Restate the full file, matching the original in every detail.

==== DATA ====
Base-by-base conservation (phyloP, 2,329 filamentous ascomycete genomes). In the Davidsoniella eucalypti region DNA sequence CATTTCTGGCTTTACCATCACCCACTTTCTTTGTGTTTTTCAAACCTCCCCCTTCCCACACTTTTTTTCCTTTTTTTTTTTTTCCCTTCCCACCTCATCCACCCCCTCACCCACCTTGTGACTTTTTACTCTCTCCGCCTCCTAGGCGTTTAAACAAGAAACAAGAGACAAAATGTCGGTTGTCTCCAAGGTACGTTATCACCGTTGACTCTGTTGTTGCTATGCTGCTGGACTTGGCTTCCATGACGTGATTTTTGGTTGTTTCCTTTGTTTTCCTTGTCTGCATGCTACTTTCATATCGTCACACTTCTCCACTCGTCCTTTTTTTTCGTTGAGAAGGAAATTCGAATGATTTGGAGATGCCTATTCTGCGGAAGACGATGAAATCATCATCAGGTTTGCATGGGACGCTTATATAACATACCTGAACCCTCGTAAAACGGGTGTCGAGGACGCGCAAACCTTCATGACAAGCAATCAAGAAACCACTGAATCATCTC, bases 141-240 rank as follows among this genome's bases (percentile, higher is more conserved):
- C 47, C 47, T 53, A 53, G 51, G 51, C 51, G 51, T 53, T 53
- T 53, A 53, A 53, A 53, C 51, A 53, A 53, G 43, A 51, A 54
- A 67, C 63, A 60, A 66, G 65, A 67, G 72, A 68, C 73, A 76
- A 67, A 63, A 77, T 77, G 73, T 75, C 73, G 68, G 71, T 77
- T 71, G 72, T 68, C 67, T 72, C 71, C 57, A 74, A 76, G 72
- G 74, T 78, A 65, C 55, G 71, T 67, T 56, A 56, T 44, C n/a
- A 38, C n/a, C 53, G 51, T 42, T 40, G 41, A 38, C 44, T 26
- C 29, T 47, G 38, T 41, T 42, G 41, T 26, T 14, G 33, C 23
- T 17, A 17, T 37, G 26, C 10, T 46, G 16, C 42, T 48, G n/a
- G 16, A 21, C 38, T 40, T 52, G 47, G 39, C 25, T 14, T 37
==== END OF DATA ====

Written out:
Base-by-base conservation (phyloP, 2,329 filamentous ascomycete genomes). In the Davidsoniella eucalypti region DNA sequence CATTTCTGGCTTTACCATCACCCACTTTCTTTGTGTTTTTCAAACCTCCCCCTTCCCACACTTTTTTTCCTTTTTTTTTTTTTCCCTTCCCACCTCATCCACCCCCTCACCCACCTTGTGACTTTTTACTCTCTCCGCCTCCTAGGCGTTTAAACAAGAAACAAGAGACAAAATGTCGGTTGTCTCCAAGGTACGTTATCACCGTTGACTCTGTTGTTGCTATGCTGCTGGACTTGGCTTCCATGACGTGATTTTTGGTTGTTTCCTTTGTTTTCCTTGTCTGCATGCTACTTTCATATCGTCACACTTCTCCACTCGTCCTTTTTTTTCGTTGAGAAGGAAATTCGAATGATTTGGAGATGCCTATTCTGCGGAAGACGATGAAATCATCATCAGGTTTGCATGGGACGCTTATATAACATACCTGAACCCTCGTAAAACGGGTGTCGAGGACGCGCAAACCTTCATGACAAGCAATCAAGAAACCACTGAATCATCTC, bases 141-240 rank as follows among this genome's bases (percentile, higher is more conserved):
- C 47, C 47, T 53, A 53, G 51, G 51, C 51, G 51, T 53, T 53
- T 53, A 53, A 53, A 53, C 51, A 53, A 53, G 43, A 51, A 54
- A 67, C 63, A 60, A 66, G 65, A 67, G 72, A 68, C 73, A 76
- A 67, A 63, A 77, T 77, G 73, T 75, C 73, G 68, G 71, T 77
- T 71, G 72, T 68, C 67, T 72, C 71, C 57, A 74, A 76, G 72
- G 74, T 78, A 65, C 55, G 71, T 67, T 56, A 56, T 44, C n/a
- A 38, C n/a, C 53, G 51, T 42, T 40, G 41, A 38, C 44, T 26
- C 29, T 47, G 38, T 41, T 42, G 41, T 26, T 14, G 33, C 23
- T 17, A 17, T 37, G 26, C 10, T 46, G 16, C 42, T 48, G n/a
- G 16, A 21, C 38, T 40, T 52, G 47, G 39, C 25, T 14, T 37